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Do you want to set a high-level goal in your calisthenics journey?

The planche is a mesmerizing skill that equates to elite strength, technique, and skill.

It’s a static exercise where you are fully supported by your arms (like in a handstand), but your full body is parallel to the ground which makes this exercise completely more difficult than a handstand.

In order to maintain the balance in this position, you must lean forward making your hands aligned with your hips as your feet are hovering in mid-air. 

Contrary to the popular notion that the exercise relies on your core to lift your lower body up, the leaning motion with your shoulders is the key in order to get to and hold the position. But the planche still requires a stronger core, back, and front.

It’s a complete exercise that shows displays phenomenal upper body strength and body control.

If you want to set a goal, you might as well set it high and choose the planche.

 

HOW TO KNOW WHEN IT’S SAFE TO ATTEMPT?

There’s no other way around it. You must first learn a solid straddle planche. The seemingly minor change in the leg position has a drastic major impact on the difficulty of the exercise. Remember that calisthenics progression works by changing its leverage.

Planche legs together is a high-level skill that requires immense technique and strength. You must first learn the easier variation for faster, safer and better progress.

 

Summarized Benefits

  1. Stronger straight arm strength
  2. Stronger protracted scapula
  3. Enhanced body control and awareness
  4. Stronger whole core
  5. Greater mind-body connection
  6. Strengthens shoulders
  7. Better full body-tension
  8. Opens elite-level skill work such as maltese
  9. Look freaking cool floating in mid-air!

How to Perform

  1. Begin with feet flat on the floor, bend forward placing palms on the floor shoulder-width apart.
  2. Protract scapula and engage core.
  3. With arms straight and elbows rotated forward, lean forward and push through shoulders. Keep the legs together. Think of a push-up position while leaning forward.
  4. Slowly raise your lower body until your legs are parallel to the floor.
  5. Hold for a specified amount of time.

Keep in mind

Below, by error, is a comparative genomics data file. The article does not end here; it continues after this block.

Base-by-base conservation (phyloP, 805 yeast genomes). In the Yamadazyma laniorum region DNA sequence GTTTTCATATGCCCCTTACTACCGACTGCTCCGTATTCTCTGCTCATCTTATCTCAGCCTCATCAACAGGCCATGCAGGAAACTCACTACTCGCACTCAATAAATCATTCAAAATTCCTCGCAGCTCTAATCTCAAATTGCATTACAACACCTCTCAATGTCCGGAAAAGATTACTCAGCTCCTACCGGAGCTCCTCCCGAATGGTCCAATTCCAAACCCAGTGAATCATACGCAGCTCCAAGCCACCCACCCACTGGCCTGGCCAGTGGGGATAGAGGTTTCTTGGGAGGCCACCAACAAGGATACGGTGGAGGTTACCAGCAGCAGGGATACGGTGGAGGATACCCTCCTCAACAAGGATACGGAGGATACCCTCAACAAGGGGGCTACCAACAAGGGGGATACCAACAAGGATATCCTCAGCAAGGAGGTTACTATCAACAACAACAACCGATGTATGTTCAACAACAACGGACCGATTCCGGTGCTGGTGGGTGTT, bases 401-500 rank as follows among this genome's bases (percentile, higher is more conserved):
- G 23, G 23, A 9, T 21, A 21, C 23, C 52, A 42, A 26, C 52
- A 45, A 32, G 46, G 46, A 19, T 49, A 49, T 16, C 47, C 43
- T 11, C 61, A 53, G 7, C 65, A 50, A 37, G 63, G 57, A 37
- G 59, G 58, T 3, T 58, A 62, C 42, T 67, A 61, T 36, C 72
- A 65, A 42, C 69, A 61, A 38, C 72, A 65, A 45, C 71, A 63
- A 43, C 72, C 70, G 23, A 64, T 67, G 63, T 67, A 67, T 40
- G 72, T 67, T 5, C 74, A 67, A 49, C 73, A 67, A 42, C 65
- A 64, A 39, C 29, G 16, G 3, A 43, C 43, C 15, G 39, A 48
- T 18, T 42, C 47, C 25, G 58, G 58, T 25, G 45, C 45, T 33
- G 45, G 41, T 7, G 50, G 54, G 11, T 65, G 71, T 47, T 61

Scapula protraction

The key to a stronger planche (and proper form at least) is by strengthening your scapula protraction. This means you are able to fully push your body away to the ground to a planche position. If you’re not able to hold a strong scapula protraction, this could possibly mean weaknesses in other parts of your connecting muscles such as the traps, serratus anterior or pecs. Be sure to strengthen every part specific to the goal of planche and your scapulas can be protracted all day long in the planche position.

 

Straight lower back

Common areas of weakness when holding the planche is in the lower back. This is demonstrated by visibly arching of the lower back or inability to hold the planche position because the lower body is “too heavy”. This could result in a lower back injury if not addressed immediately. Train your lower back specific to planche and use an easier progression where you can hold the correct posterior pelvic tilt and straight back. 

 

Externally rotated elbows and locked out arms

Not locking out the arms is basically cheating. It’s not easy on the joints but it is the proper form of the planche whatever progression you might be using. Rotating the elbows outwards also helps in keeping your arms straight throughout the movement. Keep training basic planche exercises such as planche leans to build stronger joints to hold you in this unique position.

 

Coaching Pointers

Starting Position:

Scapula protracted

Engage core

Posterior pelvic tilt

Shoulders depressed

Movement Position:

Straight arms
Elbows locked out facing forward

Scapula protracted

Legs together
Feet pointed

Posterior pelvic tilt

Core engaged

Back straight

Shoulders depressed
Hands aligned almost to hips

Finish Position:

Slowly lower to tucked L-sit position

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